The Kirksville community held several events honoring Martin Luther King Jr. during the days surrounding the holiday. Events included a virtual celebration with messages from various local community members, virtual children’s or adult’s yoga classes with Tarasa Gardner and tie blanket making with the Student Activities Board.
The virtual celebration was called “You belong here, all are welcome here – Kirksville MLK virtual celebration 2021.” The video was presented by the Kirksville Martin Luther King Jr. Citywide Committee, produced by KTRM Studios and edited by Katie Varner. Speakers included Mayor Zac Burden, Bertha Thomas, founder and chair of the Kirksville Martin Luther King Jr. Citywide committee and Stephanie McGrew, A.T. Still University’s diversity and inclusion coordinator. Thomas said the video will be on Youtube for the next month.
Burden was the keynote speaker for the event. He spoke about the importance of inclusion and the ideals that Kirksville has historically valued. He spoke about local history and how Kirksville has a legacy of being a home of travelers. He encouraged the continuation of this legacy, emphasizing that people should work on what they have control over and take small steps such as recognizing bias and having kindness.
“Let us take action together that further moves these values from the conceptual to being fully integrated within the fiber of our daily being,” Burden said.
During the celebration, Thomas presented community member Ginger Nolker with the Distinguished Community Service Award on behalf of the Dr. Martin Luther King Jr. State Celebration Commission of Missouri. Nolker, who launched the “You Belong Here Kirksville” campaign, told the story of how simply planting a sign in her yard in response to hateful and racist signs turned into a city-wide movement. She also helped raise money for more diverse books to be distributed in local schools to remind people they all belong here.
The video also included presentations that celebrated inclusion and diversity, a song by Joyce Carnes and a dance performance by Sydney Graves.
Thomas, who is also the diversity inclusion consultant for Truman, said this year’s Martin Luther King Jr. Day was different from past years because there were fewer in-person events. Thomas said she thought the holiday was still a meaningful one, and several in-person efforts were still possible.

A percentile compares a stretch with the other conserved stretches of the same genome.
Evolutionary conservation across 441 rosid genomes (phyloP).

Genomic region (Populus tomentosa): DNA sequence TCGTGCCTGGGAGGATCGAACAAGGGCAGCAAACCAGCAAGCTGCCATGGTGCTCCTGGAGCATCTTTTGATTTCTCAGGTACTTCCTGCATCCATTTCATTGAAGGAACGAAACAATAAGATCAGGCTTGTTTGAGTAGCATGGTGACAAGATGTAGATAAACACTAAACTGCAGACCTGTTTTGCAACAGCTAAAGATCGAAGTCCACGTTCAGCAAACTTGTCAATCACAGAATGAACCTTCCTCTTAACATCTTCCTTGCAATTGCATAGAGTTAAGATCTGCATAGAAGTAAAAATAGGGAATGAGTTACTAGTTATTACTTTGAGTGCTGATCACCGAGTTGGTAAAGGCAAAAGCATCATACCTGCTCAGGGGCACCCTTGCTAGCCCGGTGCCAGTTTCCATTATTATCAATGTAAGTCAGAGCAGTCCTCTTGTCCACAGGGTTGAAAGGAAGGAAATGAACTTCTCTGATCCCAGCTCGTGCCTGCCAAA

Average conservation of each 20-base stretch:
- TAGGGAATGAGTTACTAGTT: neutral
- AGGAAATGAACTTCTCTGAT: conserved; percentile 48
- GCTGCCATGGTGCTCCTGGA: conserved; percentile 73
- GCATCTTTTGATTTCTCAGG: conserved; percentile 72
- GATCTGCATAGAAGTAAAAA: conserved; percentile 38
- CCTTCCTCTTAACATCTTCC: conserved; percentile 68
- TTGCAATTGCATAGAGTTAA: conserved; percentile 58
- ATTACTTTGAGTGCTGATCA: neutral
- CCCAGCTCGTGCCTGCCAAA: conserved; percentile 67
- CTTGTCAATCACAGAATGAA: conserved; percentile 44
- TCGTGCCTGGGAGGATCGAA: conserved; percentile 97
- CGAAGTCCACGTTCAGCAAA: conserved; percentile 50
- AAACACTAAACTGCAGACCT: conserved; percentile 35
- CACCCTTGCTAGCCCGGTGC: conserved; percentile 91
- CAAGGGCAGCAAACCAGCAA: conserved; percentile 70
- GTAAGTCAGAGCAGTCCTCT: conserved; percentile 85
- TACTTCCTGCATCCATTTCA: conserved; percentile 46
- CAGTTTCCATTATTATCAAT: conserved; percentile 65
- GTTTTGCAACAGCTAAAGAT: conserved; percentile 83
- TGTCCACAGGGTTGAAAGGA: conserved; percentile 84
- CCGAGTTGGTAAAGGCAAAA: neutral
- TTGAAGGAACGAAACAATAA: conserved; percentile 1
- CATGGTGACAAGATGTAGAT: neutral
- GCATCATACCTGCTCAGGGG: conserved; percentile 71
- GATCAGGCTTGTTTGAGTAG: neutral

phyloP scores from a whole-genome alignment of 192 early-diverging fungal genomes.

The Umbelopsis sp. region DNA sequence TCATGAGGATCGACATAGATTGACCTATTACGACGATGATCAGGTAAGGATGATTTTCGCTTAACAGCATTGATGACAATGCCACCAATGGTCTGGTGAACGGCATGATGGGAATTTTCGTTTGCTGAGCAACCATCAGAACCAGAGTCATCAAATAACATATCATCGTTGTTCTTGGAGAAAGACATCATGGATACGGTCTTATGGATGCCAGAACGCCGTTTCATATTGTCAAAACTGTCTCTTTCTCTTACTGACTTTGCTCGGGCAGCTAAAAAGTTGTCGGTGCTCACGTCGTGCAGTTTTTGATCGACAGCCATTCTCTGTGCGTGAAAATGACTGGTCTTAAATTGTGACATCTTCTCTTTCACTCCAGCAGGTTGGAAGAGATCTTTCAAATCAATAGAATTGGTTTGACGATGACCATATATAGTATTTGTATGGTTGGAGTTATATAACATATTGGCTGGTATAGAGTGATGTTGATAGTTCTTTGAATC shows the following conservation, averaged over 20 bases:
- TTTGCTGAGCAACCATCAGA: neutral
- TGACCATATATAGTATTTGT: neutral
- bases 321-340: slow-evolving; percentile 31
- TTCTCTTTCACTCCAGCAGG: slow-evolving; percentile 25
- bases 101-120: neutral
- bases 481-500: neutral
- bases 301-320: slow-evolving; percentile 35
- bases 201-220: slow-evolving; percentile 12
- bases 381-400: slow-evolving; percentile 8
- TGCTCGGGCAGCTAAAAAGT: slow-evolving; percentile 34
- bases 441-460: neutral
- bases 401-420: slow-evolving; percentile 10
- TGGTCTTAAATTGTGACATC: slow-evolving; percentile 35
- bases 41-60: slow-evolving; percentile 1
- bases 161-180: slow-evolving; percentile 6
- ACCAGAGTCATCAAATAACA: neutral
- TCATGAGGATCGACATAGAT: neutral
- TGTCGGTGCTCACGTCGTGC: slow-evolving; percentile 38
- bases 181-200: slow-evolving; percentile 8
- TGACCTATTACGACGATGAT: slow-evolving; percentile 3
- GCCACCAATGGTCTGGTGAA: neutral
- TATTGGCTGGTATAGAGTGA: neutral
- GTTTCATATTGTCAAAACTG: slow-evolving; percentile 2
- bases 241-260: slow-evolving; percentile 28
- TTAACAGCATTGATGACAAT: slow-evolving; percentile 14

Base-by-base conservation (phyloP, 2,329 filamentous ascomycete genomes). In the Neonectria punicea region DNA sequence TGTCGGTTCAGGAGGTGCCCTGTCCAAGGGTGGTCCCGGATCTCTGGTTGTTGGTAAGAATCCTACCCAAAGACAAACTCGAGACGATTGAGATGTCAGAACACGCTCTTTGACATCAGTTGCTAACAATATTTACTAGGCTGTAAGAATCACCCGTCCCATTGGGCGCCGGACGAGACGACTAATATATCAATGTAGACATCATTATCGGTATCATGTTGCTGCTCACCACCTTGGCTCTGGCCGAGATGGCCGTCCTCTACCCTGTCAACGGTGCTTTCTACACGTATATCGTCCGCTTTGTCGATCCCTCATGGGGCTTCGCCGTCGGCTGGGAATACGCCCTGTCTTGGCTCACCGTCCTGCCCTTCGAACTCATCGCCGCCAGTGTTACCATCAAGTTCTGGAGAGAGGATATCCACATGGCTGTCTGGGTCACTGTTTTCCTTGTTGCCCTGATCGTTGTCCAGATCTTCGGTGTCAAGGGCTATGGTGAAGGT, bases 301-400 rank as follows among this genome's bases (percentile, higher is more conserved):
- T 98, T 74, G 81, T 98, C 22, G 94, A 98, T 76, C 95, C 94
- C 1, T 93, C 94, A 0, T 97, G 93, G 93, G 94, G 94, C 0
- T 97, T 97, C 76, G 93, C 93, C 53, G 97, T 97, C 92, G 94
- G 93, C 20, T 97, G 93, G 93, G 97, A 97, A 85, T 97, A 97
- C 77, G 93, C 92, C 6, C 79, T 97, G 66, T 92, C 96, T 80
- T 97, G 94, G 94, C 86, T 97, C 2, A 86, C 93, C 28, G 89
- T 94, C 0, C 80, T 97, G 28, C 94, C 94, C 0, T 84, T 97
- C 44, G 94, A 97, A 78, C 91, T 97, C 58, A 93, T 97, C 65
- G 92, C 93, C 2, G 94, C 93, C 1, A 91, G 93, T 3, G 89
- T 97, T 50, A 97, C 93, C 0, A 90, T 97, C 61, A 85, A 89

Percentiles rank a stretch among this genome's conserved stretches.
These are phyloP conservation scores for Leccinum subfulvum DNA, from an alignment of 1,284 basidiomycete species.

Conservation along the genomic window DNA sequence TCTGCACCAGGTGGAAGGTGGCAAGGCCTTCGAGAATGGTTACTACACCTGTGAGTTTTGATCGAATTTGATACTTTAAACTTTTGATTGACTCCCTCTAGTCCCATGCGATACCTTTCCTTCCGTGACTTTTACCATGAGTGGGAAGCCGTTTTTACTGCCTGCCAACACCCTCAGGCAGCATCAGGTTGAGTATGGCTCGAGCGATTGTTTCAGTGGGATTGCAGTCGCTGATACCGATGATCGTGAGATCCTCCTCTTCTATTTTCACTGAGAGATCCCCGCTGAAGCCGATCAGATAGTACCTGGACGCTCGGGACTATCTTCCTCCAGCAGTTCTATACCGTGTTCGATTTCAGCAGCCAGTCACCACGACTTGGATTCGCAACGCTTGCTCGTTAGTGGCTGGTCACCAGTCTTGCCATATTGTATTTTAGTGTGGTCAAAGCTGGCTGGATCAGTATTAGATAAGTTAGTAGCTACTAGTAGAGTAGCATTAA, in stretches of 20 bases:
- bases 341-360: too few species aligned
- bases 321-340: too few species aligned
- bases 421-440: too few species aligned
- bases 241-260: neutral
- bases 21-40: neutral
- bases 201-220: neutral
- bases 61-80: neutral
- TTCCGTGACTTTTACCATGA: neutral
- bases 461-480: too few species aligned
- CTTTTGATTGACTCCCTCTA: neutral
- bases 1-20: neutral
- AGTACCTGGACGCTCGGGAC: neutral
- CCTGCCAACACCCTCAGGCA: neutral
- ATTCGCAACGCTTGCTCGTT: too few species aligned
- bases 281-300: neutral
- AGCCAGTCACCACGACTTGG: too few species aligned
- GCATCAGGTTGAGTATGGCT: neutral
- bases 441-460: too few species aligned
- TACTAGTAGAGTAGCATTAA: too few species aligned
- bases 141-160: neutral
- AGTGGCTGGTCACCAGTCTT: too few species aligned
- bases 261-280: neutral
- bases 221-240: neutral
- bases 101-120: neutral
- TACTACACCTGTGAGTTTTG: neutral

Thomas, who was 11 years old when she saw King speak in Detroit, said being alive during the civil rights era was really impactful in her life. Since then, everything she’s done, including jobs and community positions, has been influenced by how she got to see not only King’s work, but also the difference that ordinary people accomplished to make our country more equitable. While she’s seen improvement, she said there’s still a lot of work to be done until all people are given the opportunity to realize their potential and reach their goals and dreams.
“I think [the holiday] is important every year, but I think maybe this year it’s even more important,” Thomas said. “This is really a time where there’s been a lot of disunity all around, a time where people were feeling their separateness more than their sense of being unified. Also, there was the racial reckoning that we all experienced particularly this summer after the more highlighted killings of certain African American men and women, so it just seems like this year we needed to think about unity and how our diversity is really important.”
Thomas said she founded the Kirksville Martin Luther King Jr. Citywide Committee in 2015. The committee decided the theme for this year’s Martin Luther King Jr. holiday would be “You belong here, you are welcome here” as an extension of the initiative started by Nolker. The committee has been working with community members on the effort.
There have been many different local members who have worked together to promote unity and belonging, Thomas said. Community members raised $2,000 for the Adair County Food Pantry. Local churches are encouraging their members to watch a movie about racial justice and facilitate conversations about racial equity. Knitters have been making dolls to go along with the diverse book initiative.
“I wanted to really highlight and raise up what we can all do to make our communities more welcoming, belonging; make our community stronger by embracing everyone who lives, works, studies here,” Thomas said.
Tarasa Gardner, a local yoga instructor, taught classes called “MLK Day Peace, Unity, and Inclusion Virtual Yoga Classes.” Gardner taught two virtual classes, one for children and one for adults. She said the idea of an inclusive community where people feel like they belong is a great goal and one that she has tried to implement in her own studio.
Gardner began her process of incorporating bigger themes of unity and peace by thinking about the theme and different energy centers or areas in the body that represent those ideas. For example, for opening the heart to others and speaking up for truth, she focused on poses that opened the heart and throat. She also mentioned the importance of the beginning of the class where she sets up the theme for the students, along with the end of the class where students get a chance to think about the ideas and how to apply them to their lives.
Gardner said it’s important that even though an individual might think they are inclusive, they need to make sure that they are doing all they can. The reality is there are still people in Kirksville who feel like they don’t belong, Gardner said.
“We can all do more and do our part, and so if leading a yoga class is a way that I can help try to empower ourselves to send that energy out and be more active, I’m eager to do that and it’s an honor to do that,” Gardner said. “Hopefully I can continue to find other ways to do that, but I think that’s a really important message and theme for our community to really think about.”